NORMAN — University of Oklahoma students and President David Boren suggest mixed reviews on OU’s new flat-rate tuition policy as beginning of the year excitement settles down and the university marches toward fall break and midterms. At the end of June, OU announced its plan to adopt a flat-rate tuition policy based on OU’s 15-credit hour rate for tuition and not increase in-state tuition. Under the new policy, students can enroll in up to 21 hours and pay for only 15. However, the same goes for students who enroll in only 12 hours; they too must pay for 15 hours.
Half of the schools in the Big 12 already have flat-rate tuition, including Baylor University, University of Texas and Texas A&M University. Additionally, most of the Big Ten universities have flat-rate tuition plans. President Boren said the change in OU’s tuition policy would support the university’s goal of helping students graduate sooner while getting the best value for their tuition fees and dollars.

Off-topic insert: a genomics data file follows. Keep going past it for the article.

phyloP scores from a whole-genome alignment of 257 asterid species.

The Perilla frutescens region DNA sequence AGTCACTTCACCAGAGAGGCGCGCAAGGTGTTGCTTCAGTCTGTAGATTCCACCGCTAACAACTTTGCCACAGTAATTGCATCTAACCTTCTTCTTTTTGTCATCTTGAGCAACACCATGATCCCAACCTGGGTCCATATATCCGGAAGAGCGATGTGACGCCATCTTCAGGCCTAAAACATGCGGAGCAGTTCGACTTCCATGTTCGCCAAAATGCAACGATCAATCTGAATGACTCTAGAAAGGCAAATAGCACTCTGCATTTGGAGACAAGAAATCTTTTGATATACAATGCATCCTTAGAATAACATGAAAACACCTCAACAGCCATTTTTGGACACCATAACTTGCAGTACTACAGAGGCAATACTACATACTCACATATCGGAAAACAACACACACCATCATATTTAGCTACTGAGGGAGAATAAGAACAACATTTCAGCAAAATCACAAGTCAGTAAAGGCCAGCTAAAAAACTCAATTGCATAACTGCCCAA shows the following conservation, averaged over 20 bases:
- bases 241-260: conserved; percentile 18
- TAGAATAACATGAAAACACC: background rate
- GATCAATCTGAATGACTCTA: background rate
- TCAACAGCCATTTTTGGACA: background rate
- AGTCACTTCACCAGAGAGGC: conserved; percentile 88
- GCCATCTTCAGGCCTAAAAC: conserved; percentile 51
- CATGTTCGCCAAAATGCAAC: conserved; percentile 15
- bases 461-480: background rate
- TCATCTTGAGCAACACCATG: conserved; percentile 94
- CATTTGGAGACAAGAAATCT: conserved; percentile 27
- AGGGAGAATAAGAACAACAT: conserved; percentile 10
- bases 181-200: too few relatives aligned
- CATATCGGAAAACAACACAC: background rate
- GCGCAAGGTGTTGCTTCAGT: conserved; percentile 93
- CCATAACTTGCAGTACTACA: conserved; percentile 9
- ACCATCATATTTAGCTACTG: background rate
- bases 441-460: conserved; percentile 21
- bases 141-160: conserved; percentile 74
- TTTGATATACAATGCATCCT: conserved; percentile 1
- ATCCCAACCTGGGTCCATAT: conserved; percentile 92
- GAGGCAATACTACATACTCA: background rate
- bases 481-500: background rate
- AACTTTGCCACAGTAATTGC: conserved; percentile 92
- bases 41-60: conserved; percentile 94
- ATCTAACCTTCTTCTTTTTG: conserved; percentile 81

“The new tuition plan is going very well,” President Boren said as he addressed regents at the regent’s board meeting on Wednesday. “I think above the 99 percent level of parents have come up to me in support of the change.”
Although the numbers aren’t official, Matt Hamilton, OU vice president for enrollment and student financial services registrar, said information from Institutional Research reports that enrollment in 15 or more hours has increased about 12 percent compared to last year. Hamilton attributes part of this increase to the newly developed Work Assistance Scholarship program in conjunction with the flat-rate tuition policy.
“It provided additional scholarship funds to students who documented work patterns of 25 or more hours per week. About 120 students received the scholarship so they could decrease their work hours and increase their credit hours,” Hamilton said.